Nomination for the List

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Nomination for the List

Unread postby Little Mac » Tue Jan 11, 2011 12:10 pm

I'd like to propose an addition to the list - Army Brass. Let me tell you a story. I have a son, a West Point grad, who is a a company commander (rank of captain) in an Army infantry division. At their post, they have thousands of 18-25 year old males, and a DUI problem. That shouldn't come as any surprise to anyone. But the Army blames a soldier's DUI on the company commander, battalion commander, and brigade commander. Here's the process - immediately after their arrest by the local police, the soldier has to be picked-up by Army MP's. The MP's don't have anywhere to lock anyone up (?), so within two hours the soldier's company commander, or the company's first sergeant (senior NCO) has to pick them up from the MP station. So, within three or four hours after arrest, they're back in the barracks, sleeping in their own bed. On the other hand, the company commander and first sergeant have to develop a briefing for their superiors as to how they failed, and what they are going to do to prevent this from happening again.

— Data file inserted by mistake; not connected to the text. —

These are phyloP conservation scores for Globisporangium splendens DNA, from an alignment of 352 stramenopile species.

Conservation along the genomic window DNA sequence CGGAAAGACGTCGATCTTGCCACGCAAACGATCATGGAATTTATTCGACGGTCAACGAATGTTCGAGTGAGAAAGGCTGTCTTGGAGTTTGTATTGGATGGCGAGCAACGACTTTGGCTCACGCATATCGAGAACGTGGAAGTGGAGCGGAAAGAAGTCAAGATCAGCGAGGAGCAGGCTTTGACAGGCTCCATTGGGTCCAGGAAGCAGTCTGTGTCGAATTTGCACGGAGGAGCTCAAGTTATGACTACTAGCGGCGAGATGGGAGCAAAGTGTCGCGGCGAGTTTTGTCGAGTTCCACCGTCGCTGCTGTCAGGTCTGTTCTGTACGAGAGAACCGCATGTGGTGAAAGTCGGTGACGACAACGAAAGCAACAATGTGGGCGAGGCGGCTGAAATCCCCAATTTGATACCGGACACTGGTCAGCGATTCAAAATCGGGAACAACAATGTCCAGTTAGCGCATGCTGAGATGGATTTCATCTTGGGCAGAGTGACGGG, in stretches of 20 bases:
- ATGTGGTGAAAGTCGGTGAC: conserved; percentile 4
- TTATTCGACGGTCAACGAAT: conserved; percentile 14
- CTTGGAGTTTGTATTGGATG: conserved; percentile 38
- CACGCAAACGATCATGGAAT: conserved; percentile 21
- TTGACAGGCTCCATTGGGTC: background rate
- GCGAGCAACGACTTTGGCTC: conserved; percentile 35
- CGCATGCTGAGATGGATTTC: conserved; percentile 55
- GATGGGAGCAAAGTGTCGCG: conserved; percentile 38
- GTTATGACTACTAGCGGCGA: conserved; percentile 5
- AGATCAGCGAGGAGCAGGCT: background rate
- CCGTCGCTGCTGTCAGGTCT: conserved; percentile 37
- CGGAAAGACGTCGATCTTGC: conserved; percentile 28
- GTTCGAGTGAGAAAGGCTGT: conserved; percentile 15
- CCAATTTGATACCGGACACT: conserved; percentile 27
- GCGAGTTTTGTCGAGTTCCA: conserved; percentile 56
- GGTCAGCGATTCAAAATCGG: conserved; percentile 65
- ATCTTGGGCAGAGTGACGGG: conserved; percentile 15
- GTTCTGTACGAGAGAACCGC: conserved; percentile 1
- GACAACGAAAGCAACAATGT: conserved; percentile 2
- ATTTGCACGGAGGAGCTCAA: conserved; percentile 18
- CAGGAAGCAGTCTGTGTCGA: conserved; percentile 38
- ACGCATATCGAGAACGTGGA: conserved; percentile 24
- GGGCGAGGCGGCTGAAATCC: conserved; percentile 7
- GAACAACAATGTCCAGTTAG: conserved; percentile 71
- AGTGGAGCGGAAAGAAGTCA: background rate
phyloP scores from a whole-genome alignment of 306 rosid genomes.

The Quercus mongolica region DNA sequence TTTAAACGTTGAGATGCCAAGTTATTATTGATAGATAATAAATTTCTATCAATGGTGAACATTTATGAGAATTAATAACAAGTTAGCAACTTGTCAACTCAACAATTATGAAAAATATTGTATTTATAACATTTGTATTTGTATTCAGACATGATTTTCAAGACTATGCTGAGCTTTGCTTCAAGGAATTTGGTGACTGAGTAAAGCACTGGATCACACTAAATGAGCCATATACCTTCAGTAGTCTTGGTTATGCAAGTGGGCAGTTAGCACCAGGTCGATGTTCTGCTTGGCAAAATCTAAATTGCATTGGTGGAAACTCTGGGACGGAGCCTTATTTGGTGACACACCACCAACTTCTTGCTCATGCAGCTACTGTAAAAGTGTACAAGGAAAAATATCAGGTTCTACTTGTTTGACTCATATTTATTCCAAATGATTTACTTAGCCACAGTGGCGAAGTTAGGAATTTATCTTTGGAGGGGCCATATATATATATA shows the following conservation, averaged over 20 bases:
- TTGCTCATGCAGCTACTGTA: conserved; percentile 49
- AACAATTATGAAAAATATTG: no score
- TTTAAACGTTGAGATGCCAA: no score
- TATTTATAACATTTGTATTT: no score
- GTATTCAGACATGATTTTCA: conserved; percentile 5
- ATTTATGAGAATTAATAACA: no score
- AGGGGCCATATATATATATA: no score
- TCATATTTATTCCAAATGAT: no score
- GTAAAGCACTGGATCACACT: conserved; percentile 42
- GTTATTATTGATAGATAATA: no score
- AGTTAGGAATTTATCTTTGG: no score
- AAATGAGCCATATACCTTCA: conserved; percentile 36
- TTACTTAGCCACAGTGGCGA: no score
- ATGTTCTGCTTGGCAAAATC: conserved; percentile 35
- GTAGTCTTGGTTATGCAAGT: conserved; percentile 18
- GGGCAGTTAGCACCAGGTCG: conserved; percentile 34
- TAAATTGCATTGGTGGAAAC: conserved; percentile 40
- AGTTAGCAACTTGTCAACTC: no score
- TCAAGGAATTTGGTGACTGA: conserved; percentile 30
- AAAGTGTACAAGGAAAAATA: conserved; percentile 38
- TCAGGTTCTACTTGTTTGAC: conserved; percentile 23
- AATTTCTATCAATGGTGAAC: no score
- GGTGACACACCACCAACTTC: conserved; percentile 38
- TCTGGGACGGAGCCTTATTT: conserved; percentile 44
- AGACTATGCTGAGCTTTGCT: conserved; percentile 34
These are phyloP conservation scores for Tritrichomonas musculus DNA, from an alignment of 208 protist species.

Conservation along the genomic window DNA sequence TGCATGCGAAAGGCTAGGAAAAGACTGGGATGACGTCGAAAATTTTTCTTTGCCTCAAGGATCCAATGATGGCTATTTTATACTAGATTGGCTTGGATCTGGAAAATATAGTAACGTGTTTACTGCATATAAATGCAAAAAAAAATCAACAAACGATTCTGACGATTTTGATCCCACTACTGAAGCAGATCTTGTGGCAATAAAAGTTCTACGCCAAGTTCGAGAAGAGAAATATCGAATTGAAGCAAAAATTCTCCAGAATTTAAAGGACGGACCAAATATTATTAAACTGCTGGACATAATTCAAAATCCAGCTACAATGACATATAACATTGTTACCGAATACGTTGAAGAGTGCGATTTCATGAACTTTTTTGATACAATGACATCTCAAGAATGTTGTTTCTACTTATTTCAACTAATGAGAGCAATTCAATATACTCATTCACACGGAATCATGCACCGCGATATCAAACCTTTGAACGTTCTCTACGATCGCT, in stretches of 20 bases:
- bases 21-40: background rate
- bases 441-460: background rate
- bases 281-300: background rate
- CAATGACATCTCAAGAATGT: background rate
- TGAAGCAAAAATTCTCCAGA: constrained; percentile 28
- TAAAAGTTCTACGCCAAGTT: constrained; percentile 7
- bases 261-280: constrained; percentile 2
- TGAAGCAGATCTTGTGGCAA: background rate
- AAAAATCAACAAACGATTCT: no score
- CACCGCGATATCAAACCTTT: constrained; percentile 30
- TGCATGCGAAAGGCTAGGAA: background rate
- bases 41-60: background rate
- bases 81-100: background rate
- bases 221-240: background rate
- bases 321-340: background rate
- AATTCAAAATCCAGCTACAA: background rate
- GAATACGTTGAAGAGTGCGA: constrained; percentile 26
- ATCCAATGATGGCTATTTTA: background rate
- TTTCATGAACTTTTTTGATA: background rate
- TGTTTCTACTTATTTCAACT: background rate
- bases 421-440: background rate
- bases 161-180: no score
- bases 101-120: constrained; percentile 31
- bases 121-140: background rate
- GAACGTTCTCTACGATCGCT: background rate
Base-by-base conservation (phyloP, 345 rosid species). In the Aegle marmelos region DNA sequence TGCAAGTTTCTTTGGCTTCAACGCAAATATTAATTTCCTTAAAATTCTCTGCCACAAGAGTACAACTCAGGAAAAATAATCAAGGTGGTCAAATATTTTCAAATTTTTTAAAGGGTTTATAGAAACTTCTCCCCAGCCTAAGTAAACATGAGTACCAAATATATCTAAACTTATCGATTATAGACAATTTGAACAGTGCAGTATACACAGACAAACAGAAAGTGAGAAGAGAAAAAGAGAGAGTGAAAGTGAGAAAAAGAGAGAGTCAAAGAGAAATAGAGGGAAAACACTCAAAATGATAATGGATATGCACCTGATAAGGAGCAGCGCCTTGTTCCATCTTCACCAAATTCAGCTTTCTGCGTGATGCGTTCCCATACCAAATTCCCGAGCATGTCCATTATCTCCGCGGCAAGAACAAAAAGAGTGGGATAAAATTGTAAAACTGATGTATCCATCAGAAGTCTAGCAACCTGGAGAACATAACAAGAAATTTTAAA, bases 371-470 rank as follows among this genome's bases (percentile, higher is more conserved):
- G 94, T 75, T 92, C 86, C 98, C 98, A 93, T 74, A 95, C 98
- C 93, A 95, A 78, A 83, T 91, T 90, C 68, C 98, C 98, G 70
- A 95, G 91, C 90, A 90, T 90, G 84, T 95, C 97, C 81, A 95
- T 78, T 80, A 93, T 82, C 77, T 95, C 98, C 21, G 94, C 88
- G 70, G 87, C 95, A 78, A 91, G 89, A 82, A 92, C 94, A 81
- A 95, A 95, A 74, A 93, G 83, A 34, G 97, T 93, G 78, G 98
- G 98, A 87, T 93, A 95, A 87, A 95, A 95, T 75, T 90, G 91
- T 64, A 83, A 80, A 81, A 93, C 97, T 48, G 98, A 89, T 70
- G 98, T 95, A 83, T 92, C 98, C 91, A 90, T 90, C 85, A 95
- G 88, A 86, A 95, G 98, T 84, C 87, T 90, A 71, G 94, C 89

My son's position is that the soldier should be left in lockup by the local police for a couple of days - docking his leave pay for day's missed from work. That might make them think before doing this again. It would also help for the brass to get their heads out of the sand, and accept the fact that with 15,000+ young people on the post, DUI's will happen.

By the way, before soldiers are dismissed on Friday's, or before a holiday, they have to receive a "safety briefing" from their company commander. In that briefing, he/she has to tell them not to drink and drive, among other things. Before holidays, the company's leadership has to inspect every soldier's personal vehicle to make sure that they pass a safety inspection and are safe to drive. These soldiers are the same people that we expect to make life or death decisions on the battlefield.

As a postscript, I'd like to add that the Army can't keep junior officers (lieutenants and captains). The above story is one of the reasons. At one time, the promotion rate from captain to major was 50%. It's now 95%+, because captains aren't staying around to be promoted. The buzz is that if you're a captain, the only way to not make major is if you have a court martial on your record....
Little Mac
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Nomination for the List

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